After the retirement of legendary figures such as Park Jisung and Lee Youngpyo following a run to the last 16 at the 2010 FIFA World Cup South Africa™ – the first time the country had reached the tournament’s knockout stage since co-hosting in 2002 – Korean football entered a transitional period.
With a plethora of young talents, notably Ki Sungyueng, Koo Jacheol and Park Chuyoung, the Taegeuk Warriors went on to win bronze at the 2012 London Olympics, creating excitement and hope amongst supporters that they compete at the business end of upcoming World Cups. However, those expectations proved shortlived, with the team taking a step backwards in the years that followed.
What initially appeared to be a successful transition began to show cracks after several key players at European clubs, such as Park Chuyoung and Lee Chungyong, fell out of favour at their respective sides. Moreover, instability further affected Korea’s fortunes, as even an emergence of an unparalleled superstar like Son Heungmin could not turn the tide.
The fact that the national team had to appoint six different head coaches during the eight years between South Africa 2010 and Russia 2018 is testament to the turbulence of that period. Consequently, Korea Republic failed to go beyond the group phase at Brazil 2014 and Russia 2018. However, the World Cup in Russia in 2018 will always be remembered in Korea as a tournament that gave them hope.
During the 2018 tournament, the Taegeuk Warriors lost their opening two Group F games to Sweden and Mexico. At that point, having seen their heroes crash out at the same stage four years earlier in Brazil after a draw and two defeats, the national team had become a subject of mockery for most Koreans. However, against all odds in their final group game, the Asian side defeated then holders Germany 2-0 – a famous win that took the fans by surprise and brought new hope for the next World Cup.
That said, it will be no easy task for Korea Republic to emerge from a group containing Portugal, Uruguay and Ghana, although their fans will expect a victory over the African side at the very least. After nearly a decade of frequent coaching changes, there has finally been something of a landmark continuity in recent years for Korea under Paulo Bento since 2018. The former Portugal boss will be the first head coach to remain in charge of Korea for the entirety of a four-year cycle as they head to the World Cup.
To whet your appetite for the tournament, FIFA+ takes a look at five key players who could decide the fate of the Taegeuk Warriors in Qatar.
Son has racked up three World Cup goals thus far, and if he adds another in Qatar, he will become Korea’s all-time top scorer at the tournament, surpassing Park Jisung and Ahn Junghwan. Were he to score two more, he would become Asia’s leading scorer at the World Cup, overtaking Keisuke Honda. Despite this mouth-watering prospect, the World Cup is an intimidating stage even for a Premier League Golden Boot winner.
After the 2-1 defeat to Mexico in the second group game in Russia, Son admitted as much to the assembled media: “The World Cup is a frightening stage and I’m still scared of it. No matter how well-prepared you think you are, it may not be enough at a World Cup. I felt that we lacked experience here and fear I might be repeating this again in four years’ time. That is what’s so frightening.”
However, four years after his candid confession, Son is set to return to the world stage as a far more complete player and a mature leader. Starting with that famous game against Germany at Russia 2018, he has assumed the role of captain with the national team, led his club Tottenham Hotspur to the UEFA Champions League final, and won the Premier League Golden Boot.
Now a veteran, Son no longer says that Korea “are the weakest team at the World Cup” or that “the World Cup is scary” as he so frequently repeated in the past. The big question for Bento, whose possession-based football inevitably slows down the tempo of the game at times, is how to maximise Son’s obvious talents and abilities.
With the Spurs star at his most lethal when running at full speed towards the opposition goal, Bento must figure out what position and role to assign to his star man.
Son Heungmin Goal 90’+6′ | Korea Republic v Germany | 2018 FIFA World Cup Russia™
Watch every single goal from the 2018 FIFA World Cup Russia™.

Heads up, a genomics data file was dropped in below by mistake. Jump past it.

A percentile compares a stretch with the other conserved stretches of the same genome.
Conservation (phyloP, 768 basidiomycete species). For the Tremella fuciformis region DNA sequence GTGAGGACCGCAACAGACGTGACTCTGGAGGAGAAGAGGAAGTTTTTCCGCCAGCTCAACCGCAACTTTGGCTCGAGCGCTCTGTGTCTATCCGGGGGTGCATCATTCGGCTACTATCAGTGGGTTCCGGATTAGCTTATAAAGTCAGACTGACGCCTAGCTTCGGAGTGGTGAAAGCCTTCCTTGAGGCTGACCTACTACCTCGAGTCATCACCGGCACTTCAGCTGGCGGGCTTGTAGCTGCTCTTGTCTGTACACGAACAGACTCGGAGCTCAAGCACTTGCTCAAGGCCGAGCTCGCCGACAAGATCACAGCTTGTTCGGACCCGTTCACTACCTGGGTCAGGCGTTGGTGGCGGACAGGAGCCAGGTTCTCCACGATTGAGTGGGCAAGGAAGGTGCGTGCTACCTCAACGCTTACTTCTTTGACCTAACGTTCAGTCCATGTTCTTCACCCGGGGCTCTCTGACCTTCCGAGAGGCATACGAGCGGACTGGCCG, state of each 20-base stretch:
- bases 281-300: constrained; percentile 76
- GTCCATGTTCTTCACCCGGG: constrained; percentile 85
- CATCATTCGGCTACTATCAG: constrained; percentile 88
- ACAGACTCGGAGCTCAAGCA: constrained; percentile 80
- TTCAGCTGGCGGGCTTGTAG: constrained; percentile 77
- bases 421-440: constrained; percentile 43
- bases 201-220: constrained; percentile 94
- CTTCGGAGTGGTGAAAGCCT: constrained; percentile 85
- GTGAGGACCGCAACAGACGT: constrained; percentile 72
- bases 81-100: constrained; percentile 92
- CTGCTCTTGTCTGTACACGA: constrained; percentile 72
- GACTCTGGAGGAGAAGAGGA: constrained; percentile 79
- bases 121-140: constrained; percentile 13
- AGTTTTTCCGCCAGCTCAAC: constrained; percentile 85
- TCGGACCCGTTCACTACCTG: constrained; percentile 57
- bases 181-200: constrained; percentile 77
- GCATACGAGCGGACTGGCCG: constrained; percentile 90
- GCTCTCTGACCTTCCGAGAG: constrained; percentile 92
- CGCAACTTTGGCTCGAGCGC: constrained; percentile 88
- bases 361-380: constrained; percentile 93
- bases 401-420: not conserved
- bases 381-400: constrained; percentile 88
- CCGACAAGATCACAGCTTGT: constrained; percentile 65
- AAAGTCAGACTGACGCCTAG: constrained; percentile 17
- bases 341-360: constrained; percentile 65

Hwang Uijo Position: ForwardAge: 30Although most people assume that Son would provide the main goal threat for Bento’s side, Korea’s main source of goals under the Portuguese manager has been Hwang. During the early stages of Bento’s tenure in Korea, when Son endured 13 successive games without scoring, Hwang stepped up to fill the void left by his misfiring captain. Following his national team debut in 2014, Hwang managed just one goal in the 10 matches he played before Bento’s arrival. In the four years since then, he has amassed 15 goals in 37 appearances, easily outscoring his team-mates. All told, the Taegeuk Warriors have scored 93 goals in 51 matches under Bento, with 26 coming from Hwang (15) and Son (11).Having proved his goalscoring prowess at international level, Hwang signed for Ligue 1 side Bordeaux in the summer of 2019. There he went on to score 29 times in 94 games across three seasons, in the process becoming the highest-scoring Asian in Ligue 1 history by surpassing the mark previously set by compatriot Park Chuyoung (25 goals between 2008 and 2011 for AS Monaco). The front man then joined Greek giants Olympiacos on loan during this summer’s transfer. He is yet to open his scoring account there after some inconsistent displays. With the national team, however, he will continue to be relied upon, as shown by his goal against against Brazil in June when he spun away from Thiago Silva’s tight marking to give Korea Republic the lead.Kim Minjae Position: Centre-backAge: 25 For the past few decades, there has been almost unanimous agreement that the best Korean defender of all-time was Hong Myungbo, who graced four World Cups and won the Bronze Ball at the 2002 edition in Korea/Japan. Now though, Kim Minjae, a young defender who only made his senior team debut in 2017 and is yet to experience the game’s premier competition, is being talked about as the heir apparent to Hong. Some have even suggested that he has already surpassed the legendary defender. After spending just one season at Turkish giants Fenerbahce, Kim moved to the Serie A side Napoli to replace Kalidou Koulibaly, who joined Chelsea.His early season performances for Napoli have been nothing short of remarkable, and he has quickly established himself as a defensive stalwart for the current Serie A leaders. In Napoli’s 4-1 victory over Liverpool in the UEFA Champions League earlier this month, Kim completely shut down the Premier League Golden Boot winner Mohamed Salah and Diogo Jota, whom he may face again in the group stage match against Portugal in Qatar later this year. Hwang Inbeom Position: Central midfielderAge: 26 Hwang is a genuinely versatile player who can create scoring chances like a No10, tirelessly work like a box-to-box No8 or sit in front of the backline to add stability to the team like a No6. He is central to Bento’s tactic of seeking to dominate possession in midfield to build the play. After his dream move to Europe failed to materialize in 2019, he opted instead for MLS side Vancouver Whitecaps, a decision that left some of his fans puzzled.Through it all, though, Bento kept absolute faith in Hwang. Even before the Qatar 2022 qualifiers began in 2019, when the media’s questioning of Hwang’s abilities was at its peak, Bento said, “It’s very clear why Hwang gets the call-up. He possesses all the attributes that the modern versatile midfielder is required to have. He understands what he has to do in every situation in attack or in a transition to defence.” Perhaps, Bento saw in Hwang something of the player he himself used to be during his time as a hardworking midfielder for Sporting CP and Portugal. Last season, Hwang made his European competition debut in a brief UEFA Europa Conference League foray with Rubin Kazan. This season, he joined Greek giants Olympiacos and has made several appearances in Europa League group matches.Jung Wooyoung Position: Holding midfielderAge: 32 Under Bento, Korea Republic tend to work the ball from side to side to enjoy possession before advancing to exploit openings in opposition defences. This approach, however, has its own flaws, especially if poorly executed. Players like Son Heungmin and Hwang Uijo can sometimes find themselves stranded in the middle, with Korea’s two full-backs making runs down the flanks sending in very predictable and defendable crosses. In fact, in the first two games of the third round of Asian qualifying for Qatar 2022, the team put in 25 crosses against Iraq and 36 against Lebanon whilst struggling to create many chances in both fixtures. It is no coincidence that Jung was absent for both of those games.The team’s predictable attack suddenly found new life when Jung returned to give his team better direction and distribution as they built from the back. A look at statistics in Korea Republic’s qualifying matches shows that their number of attempted crosses went down significantly to 18.6 per game after Jung was reinstated to the team. And while the veteran occupies the on-field position of a defensive midfielder, he is not the kind of player to dominate opponents with his physique and strength. To offset this, Bento tends to deploy a high pressing game to compensate for Jung’s waning mobility and pace as much as possible.